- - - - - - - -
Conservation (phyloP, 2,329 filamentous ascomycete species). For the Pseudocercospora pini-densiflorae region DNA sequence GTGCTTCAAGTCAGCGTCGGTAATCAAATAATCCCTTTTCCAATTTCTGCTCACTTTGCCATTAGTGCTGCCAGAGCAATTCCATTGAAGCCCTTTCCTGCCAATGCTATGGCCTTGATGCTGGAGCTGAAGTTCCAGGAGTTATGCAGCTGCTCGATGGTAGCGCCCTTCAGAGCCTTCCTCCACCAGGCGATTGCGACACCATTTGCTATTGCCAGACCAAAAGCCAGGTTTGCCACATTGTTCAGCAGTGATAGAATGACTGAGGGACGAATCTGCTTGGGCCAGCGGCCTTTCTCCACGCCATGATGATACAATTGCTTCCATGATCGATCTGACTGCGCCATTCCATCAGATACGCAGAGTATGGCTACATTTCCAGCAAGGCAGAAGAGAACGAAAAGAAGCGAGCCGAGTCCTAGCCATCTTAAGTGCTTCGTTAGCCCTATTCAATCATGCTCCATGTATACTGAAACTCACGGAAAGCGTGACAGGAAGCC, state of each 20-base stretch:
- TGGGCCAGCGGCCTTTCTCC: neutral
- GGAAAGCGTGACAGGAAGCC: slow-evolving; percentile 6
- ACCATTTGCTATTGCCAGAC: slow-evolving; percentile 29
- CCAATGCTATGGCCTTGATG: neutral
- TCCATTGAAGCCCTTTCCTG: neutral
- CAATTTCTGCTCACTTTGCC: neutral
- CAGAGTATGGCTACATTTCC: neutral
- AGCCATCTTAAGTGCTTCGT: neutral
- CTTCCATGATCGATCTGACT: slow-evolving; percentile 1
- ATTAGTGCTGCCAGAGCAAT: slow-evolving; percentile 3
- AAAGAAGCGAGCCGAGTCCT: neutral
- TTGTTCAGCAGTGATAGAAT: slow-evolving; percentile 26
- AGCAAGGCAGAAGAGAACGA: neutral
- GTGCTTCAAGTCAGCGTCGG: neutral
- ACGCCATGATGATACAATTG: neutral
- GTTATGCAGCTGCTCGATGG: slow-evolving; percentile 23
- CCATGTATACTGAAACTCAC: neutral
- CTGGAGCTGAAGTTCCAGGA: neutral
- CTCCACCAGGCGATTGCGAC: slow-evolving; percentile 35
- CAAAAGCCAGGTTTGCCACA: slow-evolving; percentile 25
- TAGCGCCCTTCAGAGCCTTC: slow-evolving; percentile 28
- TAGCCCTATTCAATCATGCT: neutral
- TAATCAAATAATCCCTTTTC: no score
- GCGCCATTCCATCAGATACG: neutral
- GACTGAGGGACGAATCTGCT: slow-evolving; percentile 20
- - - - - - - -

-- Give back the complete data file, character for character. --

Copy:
Conservation (phyloP, 2,329 filamentous ascomycete species). For the Pseudocercospora pini-densiflorae region DNA sequence GTGCTTCAAGTCAGCGTCGGTAATCAAATAATCCCTTTTCCAATTTCTGCTCACTTTGCCATTAGTGCTGCCAGAGCAATTCCATTGAAGCCCTTTCCTGCCAATGCTATGGCCTTGATGCTGGAGCTGAAGTTCCAGGAGTTATGCAGCTGCTCGATGGTAGCGCCCTTCAGAGCCTTCCTCCACCAGGCGATTGCGACACCATTTGCTATTGCCAGACCAAAAGCCAGGTTTGCCACATTGTTCAGCAGTGATAGAATGACTGAGGGACGAATCTGCTTGGGCCAGCGGCCTTTCTCCACGCCATGATGATACAATTGCTTCCATGATCGATCTGACTGCGCCATTCCATCAGATACGCAGAGTATGGCTACATTTCCAGCAAGGCAGAAGAGAACGAAAAGAAGCGAGCCGAGTCCTAGCCATCTTAAGTGCTTCGTTAGCCCTATTCAATCATGCTCCATGTATACTGAAACTCACGGAAAGCGTGACAGGAAGCC, state of each 20-base stretch:
- TGGGCCAGCGGCCTTTCTCC: neutral
- GGAAAGCGTGACAGGAAGCC: slow-evolving; percentile 6
- ACCATTTGCTATTGCCAGAC: slow-evolving; percentile 29
- CCAATGCTATGGCCTTGATG: neutral
- TCCATTGAAGCCCTTTCCTG: neutral
- CAATTTCTGCTCACTTTGCC: neutral
- CAGAGTATGGCTACATTTCC: neutral
- AGCCATCTTAAGTGCTTCGT: neutral
- CTTCCATGATCGATCTGACT: slow-evolving; percentile 1
- ATTAGTGCTGCCAGAGCAAT: slow-evolving; percentile 3
- AAAGAAGCGAGCCGAGTCCT: neutral
- TTGTTCAGCAGTGATAGAAT: slow-evolving; percentile 26
- AGCAAGGCAGAAGAGAACGA: neutral
- GTGCTTCAAGTCAGCGTCGG: neutral
- ACGCCATGATGATACAATTG: neutral
- GTTATGCAGCTGCTCGATGG: slow-evolving; percentile 23
- CCATGTATACTGAAACTCAC: neutral
- CTGGAGCTGAAGTTCCAGGA: neutral
- CTCCACCAGGCGATTGCGAC: slow-evolving; percentile 35
- CAAAAGCCAGGTTTGCCACA: slow-evolving; percentile 25
- TAGCGCCCTTCAGAGCCTTC: slow-evolving; percentile 28
- TAGCCCTATTCAATCATGCT: neutral
- TAATCAAATAATCCCTTTTC: no score
- GCGCCATTCCATCAGATACG: neutral
- GACTGAGGGACGAATCTGCT: slow-evolving; percentile 20